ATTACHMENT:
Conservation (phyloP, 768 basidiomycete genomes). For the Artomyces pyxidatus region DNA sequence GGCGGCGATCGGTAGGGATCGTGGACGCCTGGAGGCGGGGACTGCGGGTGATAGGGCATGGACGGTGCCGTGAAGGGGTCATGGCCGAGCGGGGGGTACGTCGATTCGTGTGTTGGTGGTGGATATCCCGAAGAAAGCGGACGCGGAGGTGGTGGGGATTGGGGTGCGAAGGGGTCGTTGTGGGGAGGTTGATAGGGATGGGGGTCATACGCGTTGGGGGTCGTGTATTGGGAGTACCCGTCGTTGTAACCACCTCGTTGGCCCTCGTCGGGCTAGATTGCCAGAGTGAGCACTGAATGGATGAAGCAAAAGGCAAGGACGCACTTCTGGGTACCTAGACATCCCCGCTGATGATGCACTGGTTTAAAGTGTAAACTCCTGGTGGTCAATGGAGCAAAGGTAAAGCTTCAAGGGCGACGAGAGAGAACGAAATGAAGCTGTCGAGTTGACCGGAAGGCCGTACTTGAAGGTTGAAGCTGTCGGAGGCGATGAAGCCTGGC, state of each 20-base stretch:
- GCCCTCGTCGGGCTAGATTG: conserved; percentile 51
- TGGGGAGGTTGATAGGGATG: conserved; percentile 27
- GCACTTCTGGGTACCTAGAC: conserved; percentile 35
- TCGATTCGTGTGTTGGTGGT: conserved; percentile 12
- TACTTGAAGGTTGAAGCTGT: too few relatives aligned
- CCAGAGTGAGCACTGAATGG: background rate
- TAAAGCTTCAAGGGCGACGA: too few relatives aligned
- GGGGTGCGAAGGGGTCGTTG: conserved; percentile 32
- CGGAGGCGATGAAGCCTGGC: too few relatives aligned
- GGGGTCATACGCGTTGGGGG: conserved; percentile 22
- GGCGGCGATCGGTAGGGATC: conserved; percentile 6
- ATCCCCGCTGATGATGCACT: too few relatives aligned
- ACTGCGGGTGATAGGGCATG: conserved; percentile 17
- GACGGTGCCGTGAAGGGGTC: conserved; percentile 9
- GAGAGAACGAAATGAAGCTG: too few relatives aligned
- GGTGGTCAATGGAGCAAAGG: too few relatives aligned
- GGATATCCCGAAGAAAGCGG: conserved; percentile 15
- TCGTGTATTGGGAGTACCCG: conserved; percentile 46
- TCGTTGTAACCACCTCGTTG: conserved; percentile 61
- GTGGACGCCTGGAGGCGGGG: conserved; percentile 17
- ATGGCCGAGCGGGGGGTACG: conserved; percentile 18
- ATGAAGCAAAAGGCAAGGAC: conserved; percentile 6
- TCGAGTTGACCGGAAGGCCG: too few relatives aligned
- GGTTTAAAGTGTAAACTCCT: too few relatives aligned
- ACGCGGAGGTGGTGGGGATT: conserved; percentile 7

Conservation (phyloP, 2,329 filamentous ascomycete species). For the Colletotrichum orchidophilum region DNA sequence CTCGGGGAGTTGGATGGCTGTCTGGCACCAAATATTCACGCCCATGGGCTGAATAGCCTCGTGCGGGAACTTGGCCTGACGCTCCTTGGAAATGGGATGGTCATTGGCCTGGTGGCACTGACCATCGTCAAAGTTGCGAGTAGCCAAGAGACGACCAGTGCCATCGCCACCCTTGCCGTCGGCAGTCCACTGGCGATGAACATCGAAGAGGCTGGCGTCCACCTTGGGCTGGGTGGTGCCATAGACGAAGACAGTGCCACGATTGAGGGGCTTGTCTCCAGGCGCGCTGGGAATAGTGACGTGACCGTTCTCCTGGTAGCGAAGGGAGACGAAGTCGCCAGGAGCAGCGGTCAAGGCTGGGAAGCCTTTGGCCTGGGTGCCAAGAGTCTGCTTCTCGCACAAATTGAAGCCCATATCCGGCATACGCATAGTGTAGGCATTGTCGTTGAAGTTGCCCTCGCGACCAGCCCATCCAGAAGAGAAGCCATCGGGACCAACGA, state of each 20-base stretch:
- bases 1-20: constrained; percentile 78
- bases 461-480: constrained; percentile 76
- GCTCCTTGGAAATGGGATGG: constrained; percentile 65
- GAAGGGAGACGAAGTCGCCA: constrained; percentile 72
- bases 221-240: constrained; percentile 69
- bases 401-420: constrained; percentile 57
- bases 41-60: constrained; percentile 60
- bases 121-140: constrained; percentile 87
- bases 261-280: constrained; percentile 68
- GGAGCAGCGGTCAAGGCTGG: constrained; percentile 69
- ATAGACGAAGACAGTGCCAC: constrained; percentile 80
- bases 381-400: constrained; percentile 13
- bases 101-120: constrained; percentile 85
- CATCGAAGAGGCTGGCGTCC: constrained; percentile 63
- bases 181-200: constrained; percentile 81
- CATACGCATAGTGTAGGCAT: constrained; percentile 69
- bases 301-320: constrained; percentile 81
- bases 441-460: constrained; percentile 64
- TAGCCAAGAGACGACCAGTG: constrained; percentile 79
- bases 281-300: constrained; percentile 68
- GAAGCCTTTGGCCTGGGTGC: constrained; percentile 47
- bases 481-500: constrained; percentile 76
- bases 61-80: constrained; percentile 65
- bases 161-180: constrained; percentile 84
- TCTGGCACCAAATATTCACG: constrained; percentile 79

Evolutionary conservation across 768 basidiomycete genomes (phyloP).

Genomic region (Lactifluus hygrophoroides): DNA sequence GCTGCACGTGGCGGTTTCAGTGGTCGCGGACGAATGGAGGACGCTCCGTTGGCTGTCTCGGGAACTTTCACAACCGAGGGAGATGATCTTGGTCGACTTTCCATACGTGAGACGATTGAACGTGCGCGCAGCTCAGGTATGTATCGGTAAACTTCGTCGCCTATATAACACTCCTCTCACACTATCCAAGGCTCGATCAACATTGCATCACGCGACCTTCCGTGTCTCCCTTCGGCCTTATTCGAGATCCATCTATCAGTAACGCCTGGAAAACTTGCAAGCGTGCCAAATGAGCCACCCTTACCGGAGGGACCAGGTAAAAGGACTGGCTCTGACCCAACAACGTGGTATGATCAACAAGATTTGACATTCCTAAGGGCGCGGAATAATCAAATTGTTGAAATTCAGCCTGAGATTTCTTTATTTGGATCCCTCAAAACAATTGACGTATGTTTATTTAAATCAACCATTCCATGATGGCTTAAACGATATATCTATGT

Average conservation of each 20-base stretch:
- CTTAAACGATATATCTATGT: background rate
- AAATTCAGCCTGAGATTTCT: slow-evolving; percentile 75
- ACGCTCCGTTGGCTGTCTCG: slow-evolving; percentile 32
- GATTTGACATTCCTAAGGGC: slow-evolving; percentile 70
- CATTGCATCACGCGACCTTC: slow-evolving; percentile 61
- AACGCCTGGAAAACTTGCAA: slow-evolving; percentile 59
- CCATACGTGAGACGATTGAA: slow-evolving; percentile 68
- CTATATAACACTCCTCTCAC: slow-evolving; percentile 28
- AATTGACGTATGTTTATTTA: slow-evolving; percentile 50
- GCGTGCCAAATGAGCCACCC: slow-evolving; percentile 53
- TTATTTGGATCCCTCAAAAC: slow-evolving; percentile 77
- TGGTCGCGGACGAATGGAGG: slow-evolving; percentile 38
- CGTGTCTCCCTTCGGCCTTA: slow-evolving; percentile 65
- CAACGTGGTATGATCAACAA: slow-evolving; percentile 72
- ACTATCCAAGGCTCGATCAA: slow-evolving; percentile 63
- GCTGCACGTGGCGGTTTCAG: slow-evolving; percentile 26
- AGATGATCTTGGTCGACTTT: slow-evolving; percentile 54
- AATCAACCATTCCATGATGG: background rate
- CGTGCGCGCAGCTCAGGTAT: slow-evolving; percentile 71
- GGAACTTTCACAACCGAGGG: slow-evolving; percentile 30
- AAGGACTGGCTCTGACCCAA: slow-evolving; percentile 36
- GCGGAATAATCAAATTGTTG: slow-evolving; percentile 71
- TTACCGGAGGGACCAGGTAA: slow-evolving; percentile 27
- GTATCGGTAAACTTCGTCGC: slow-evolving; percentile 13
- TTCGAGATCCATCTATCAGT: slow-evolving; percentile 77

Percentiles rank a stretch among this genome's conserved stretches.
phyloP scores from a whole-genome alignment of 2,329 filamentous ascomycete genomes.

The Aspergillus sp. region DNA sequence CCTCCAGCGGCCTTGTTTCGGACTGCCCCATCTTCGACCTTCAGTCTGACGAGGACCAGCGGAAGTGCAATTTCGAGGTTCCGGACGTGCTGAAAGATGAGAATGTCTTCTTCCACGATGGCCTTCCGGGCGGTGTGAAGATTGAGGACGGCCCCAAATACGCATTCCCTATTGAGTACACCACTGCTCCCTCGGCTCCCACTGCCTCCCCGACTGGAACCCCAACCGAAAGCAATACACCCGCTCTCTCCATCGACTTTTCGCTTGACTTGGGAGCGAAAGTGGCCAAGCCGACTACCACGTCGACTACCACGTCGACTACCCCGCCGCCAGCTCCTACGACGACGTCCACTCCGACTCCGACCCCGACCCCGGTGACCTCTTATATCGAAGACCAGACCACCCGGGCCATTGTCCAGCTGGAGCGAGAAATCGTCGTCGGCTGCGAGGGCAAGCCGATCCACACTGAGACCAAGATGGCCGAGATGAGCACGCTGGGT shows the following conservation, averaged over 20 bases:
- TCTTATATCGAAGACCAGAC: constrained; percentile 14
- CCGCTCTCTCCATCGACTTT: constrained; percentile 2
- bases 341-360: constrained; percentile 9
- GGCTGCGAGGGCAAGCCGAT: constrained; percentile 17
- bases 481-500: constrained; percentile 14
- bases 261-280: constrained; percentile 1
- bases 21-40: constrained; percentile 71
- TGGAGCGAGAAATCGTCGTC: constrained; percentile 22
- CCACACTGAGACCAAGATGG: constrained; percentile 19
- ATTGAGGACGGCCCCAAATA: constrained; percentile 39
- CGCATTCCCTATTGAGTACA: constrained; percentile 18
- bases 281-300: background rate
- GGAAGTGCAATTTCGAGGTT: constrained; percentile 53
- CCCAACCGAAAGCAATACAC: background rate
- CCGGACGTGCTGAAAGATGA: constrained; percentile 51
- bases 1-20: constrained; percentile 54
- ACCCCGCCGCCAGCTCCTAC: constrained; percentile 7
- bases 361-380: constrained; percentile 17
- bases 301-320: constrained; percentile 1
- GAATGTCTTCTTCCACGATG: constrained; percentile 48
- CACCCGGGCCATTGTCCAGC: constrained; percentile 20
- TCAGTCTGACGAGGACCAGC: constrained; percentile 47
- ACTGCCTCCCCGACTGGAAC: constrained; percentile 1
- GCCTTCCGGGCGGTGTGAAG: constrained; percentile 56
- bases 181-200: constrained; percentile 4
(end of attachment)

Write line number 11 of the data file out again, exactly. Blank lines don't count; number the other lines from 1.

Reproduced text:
- GGGGTCATACGCGTTGGGGG: conserved; percentile 22